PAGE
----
We have spent the last 2 days tramping in Tongariro National Park. To get there from Waitomo we drove past some amazing scenery.
The national park is the home to several active volcanoes including Mount Doom (aka Mt. Ngauruhoe) of Lord Of The Rings fame. We stayed in Whakapapa village just below the volcano Mt. Ruapehu. We were very excited to discover at the visitors centre that both Mt. Ruapehu and Mt. Tongariro were at alert level 1 meaning that there is currently greater than normal activity in the volcano. I was less excited when I found out we were staying directly on the lahar flow path. There are emergency evacuation posters up everywhere. The children are still too young to manage a full day walk so we chose several shorter tracks. Firstly we took the chair lifts part way up Mt Ruapehu to the snow line (and closer to the eruption crater).
|Dad and L on the chairlift|
|Mt. Ngauruhoe and Mt. Tongariro seen from Mt Ruapehu|
After tea and cake at the cafe on the top we went back down to the valley for the 6km Taranaki Falls loop track. This lead across the volcanic plain with great views of the volcanoes. The path continued into forest and scrub land. The dwarf trees looked just like a fairy landscape. The falls themselves were pretty impressive; cascading down over an old lava flow. Then it was time for some rock spotting and geology lessons on the way back to the village.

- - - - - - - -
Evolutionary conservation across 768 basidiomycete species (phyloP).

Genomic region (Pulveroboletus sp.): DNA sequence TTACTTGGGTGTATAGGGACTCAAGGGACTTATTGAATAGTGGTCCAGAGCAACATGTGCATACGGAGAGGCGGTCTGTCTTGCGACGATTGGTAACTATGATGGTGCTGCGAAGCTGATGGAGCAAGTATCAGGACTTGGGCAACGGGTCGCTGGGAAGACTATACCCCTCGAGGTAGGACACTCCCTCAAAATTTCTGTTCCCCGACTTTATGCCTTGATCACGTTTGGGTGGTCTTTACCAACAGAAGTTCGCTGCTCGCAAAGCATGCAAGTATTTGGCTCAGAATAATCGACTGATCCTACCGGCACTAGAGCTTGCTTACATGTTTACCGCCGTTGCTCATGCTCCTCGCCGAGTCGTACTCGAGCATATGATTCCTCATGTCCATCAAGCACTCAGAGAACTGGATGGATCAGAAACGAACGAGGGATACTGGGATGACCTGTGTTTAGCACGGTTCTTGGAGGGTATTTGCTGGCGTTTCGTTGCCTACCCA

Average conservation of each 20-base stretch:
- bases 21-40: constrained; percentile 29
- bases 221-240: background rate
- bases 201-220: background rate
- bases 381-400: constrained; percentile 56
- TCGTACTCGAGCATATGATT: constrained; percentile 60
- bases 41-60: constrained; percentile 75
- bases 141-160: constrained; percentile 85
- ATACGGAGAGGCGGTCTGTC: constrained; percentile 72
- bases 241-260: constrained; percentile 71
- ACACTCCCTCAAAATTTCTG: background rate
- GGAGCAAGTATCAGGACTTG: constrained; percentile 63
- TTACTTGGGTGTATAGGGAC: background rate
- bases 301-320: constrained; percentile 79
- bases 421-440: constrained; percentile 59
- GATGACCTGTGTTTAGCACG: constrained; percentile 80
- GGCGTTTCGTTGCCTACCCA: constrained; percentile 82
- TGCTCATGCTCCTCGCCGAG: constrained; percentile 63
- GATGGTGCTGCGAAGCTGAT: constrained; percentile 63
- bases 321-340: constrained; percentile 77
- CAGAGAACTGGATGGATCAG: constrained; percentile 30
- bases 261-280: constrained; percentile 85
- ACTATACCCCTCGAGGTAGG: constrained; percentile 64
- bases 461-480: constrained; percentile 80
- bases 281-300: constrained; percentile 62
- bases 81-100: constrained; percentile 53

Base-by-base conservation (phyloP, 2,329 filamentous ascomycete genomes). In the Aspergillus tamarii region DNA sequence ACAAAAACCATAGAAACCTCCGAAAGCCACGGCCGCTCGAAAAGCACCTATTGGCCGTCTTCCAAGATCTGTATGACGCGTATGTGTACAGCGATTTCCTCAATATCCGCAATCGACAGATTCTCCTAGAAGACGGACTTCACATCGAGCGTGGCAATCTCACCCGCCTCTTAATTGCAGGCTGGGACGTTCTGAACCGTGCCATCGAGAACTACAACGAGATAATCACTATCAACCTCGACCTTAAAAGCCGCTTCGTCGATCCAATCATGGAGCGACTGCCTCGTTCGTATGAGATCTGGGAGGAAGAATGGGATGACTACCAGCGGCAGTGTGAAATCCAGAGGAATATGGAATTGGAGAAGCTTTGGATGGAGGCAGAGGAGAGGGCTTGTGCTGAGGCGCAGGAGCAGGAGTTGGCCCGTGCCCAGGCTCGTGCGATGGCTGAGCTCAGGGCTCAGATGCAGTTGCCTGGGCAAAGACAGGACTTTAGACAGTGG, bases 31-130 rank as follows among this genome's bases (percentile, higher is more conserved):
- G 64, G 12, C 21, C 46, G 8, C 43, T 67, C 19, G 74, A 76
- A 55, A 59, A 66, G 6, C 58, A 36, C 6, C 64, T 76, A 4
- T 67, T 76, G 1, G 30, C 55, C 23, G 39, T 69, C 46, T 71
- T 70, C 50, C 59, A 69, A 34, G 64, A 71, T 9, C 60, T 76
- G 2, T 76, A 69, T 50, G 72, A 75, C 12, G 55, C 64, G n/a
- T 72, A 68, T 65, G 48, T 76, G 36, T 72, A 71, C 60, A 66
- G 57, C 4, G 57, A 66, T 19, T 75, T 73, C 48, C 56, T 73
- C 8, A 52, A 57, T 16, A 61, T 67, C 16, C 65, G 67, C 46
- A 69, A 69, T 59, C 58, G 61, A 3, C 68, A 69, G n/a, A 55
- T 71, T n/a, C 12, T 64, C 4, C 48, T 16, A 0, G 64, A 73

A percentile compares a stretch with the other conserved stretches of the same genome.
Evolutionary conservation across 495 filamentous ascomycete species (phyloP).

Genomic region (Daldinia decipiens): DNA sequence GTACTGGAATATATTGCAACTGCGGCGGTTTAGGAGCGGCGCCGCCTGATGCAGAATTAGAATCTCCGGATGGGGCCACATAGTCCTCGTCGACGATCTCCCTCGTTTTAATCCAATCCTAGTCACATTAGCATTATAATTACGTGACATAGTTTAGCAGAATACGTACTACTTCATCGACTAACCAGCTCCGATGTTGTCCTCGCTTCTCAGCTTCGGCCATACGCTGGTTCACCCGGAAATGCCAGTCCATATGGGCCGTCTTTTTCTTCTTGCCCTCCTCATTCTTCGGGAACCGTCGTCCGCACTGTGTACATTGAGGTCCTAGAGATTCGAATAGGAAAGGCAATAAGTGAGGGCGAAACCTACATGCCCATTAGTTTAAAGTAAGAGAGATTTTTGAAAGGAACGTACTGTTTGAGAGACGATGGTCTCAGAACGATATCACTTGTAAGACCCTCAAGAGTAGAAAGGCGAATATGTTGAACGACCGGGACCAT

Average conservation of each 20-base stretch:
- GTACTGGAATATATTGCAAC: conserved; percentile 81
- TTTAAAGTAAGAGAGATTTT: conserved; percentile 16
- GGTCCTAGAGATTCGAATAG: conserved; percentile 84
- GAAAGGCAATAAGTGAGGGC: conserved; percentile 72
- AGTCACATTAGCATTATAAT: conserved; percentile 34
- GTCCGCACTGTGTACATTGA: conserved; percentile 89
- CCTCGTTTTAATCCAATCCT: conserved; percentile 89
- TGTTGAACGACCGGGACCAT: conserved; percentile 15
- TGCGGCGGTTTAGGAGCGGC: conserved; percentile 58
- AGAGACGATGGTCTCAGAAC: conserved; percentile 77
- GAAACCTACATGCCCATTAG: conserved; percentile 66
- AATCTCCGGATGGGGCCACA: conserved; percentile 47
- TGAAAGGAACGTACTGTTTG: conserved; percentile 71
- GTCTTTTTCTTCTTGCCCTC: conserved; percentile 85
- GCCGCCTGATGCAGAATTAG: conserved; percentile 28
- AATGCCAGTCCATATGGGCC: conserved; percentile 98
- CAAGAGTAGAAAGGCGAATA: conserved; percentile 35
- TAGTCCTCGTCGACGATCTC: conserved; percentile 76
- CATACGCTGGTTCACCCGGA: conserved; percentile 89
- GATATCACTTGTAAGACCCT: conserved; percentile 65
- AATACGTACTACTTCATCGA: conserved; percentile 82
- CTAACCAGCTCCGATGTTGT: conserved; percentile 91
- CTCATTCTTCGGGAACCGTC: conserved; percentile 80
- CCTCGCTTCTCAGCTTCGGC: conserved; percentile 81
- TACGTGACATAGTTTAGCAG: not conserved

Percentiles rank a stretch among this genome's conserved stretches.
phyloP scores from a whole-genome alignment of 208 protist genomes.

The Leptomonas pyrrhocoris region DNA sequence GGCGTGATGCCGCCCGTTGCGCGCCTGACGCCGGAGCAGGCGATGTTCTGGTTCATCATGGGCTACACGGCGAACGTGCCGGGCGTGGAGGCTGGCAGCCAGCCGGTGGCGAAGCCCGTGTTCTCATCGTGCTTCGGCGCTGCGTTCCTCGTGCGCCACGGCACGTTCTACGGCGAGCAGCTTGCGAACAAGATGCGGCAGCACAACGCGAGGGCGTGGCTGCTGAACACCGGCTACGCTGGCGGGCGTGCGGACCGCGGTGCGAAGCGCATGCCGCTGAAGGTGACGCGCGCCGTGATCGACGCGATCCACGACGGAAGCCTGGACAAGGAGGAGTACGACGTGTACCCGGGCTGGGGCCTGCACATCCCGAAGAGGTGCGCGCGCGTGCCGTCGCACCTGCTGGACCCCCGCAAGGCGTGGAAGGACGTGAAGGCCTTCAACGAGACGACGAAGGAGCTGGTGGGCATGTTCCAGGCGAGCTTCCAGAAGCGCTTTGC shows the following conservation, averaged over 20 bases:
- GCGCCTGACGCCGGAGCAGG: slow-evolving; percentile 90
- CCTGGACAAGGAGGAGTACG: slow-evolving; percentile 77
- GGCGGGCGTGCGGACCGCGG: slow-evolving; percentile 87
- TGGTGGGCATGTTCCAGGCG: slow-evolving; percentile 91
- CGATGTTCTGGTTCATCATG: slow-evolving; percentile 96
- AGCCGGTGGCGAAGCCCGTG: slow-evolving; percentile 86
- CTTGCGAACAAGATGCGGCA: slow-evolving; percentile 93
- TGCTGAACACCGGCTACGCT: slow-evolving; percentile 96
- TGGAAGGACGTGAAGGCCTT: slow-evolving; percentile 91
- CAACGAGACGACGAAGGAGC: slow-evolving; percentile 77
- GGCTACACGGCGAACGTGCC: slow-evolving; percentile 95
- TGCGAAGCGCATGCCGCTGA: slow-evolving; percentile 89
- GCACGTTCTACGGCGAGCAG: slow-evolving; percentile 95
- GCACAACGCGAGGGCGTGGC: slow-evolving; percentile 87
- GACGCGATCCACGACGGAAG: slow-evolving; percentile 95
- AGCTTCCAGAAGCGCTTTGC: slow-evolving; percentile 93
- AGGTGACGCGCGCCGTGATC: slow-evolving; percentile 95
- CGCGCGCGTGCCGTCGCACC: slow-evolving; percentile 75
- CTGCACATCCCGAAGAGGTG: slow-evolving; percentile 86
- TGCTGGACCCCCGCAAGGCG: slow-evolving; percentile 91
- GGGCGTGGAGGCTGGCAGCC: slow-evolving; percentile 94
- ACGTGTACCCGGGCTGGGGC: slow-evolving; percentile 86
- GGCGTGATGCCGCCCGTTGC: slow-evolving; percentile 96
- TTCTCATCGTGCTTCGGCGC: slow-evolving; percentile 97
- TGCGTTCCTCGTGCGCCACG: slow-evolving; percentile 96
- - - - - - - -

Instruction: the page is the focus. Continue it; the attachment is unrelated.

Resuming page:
|Mt. Ngauruhoe - Mount Doom|
The next morning we took the short nature walk outside the visitors centre to find out more about plants in the mountains.
Next we were off to see Tawhai Falls, a 20 minute hike through the volcanic plain.
Our last walk around Whakapapa was the short Mounds Walk which took us over avalanche debris from a previous eruption.
|Mt. Ruapehu from the mounds walk - we're standing in the path of avalanches and lahars|
We drive a few kilometres around the volcanoes from Whakapapa to Ohakune. Here we went on the Mangawhero Forest Walk. The forest here is spectacular. There are huge tall trees surrounded by hundreds of ferns of all different types. Some trees support a huge community of other life including vines, ferns, lichens and mosses. The forest is also full of tree ferns, shrubs and wild flowers. It seemed very ancient and magical, the camera seemed unable to capture a true likeness.
|Large tree supports lots of other plants|
|See sign below|
It was then a long drive down to the nations capital, Wellington, for the next stage of our adventure.......